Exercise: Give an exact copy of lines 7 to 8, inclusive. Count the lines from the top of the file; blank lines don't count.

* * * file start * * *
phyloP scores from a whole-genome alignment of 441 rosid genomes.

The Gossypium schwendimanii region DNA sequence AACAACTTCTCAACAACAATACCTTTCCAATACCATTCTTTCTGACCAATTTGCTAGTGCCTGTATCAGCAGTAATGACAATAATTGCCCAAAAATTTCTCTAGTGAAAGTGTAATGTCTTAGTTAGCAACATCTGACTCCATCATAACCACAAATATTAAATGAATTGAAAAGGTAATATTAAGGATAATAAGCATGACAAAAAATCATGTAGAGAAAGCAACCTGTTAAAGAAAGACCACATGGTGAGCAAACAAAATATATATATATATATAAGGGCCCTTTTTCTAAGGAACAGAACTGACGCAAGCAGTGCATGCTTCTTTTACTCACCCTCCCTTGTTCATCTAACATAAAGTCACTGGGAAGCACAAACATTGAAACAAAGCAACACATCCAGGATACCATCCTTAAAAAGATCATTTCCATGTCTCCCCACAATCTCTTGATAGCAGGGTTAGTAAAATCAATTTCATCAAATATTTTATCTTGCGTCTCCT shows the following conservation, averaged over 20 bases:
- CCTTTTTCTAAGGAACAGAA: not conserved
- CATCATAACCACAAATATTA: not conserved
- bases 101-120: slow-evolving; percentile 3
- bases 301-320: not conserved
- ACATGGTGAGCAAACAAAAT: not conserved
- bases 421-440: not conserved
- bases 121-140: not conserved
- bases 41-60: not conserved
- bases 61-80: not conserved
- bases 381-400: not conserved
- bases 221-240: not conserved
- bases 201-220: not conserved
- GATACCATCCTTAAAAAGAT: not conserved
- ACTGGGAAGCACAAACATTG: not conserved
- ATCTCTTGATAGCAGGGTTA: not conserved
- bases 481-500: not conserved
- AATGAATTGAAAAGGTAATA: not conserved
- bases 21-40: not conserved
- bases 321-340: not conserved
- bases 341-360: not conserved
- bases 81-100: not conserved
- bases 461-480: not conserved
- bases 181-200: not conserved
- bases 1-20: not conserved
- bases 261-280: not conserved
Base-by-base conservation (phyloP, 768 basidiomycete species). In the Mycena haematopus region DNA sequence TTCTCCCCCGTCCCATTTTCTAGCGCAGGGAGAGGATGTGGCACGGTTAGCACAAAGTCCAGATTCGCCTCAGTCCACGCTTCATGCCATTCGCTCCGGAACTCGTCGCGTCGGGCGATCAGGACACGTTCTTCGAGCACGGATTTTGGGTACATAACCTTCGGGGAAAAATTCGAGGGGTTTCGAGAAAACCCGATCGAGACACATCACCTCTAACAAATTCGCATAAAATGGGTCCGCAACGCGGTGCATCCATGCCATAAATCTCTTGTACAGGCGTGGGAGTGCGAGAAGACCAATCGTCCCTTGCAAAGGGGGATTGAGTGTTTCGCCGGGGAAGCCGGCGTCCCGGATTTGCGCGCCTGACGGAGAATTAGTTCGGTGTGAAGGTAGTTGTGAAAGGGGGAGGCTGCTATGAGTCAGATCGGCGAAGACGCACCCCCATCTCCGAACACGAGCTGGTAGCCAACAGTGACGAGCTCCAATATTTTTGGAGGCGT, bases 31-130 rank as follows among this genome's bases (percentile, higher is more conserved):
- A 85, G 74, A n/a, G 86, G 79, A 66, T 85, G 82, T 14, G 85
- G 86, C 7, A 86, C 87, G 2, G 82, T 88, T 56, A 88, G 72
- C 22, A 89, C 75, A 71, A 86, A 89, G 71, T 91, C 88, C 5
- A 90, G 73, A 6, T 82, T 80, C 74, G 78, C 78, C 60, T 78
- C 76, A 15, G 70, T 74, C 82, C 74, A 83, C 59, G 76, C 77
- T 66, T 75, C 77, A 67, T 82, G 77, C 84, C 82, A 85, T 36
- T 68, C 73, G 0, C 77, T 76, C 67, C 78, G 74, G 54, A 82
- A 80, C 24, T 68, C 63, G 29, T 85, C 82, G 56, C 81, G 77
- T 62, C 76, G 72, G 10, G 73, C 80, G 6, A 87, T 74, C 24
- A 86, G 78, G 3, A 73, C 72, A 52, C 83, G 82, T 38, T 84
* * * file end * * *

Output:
- ACATGGTGAGCAAACAAAAT: not conserved
- bases 421-440: not conserved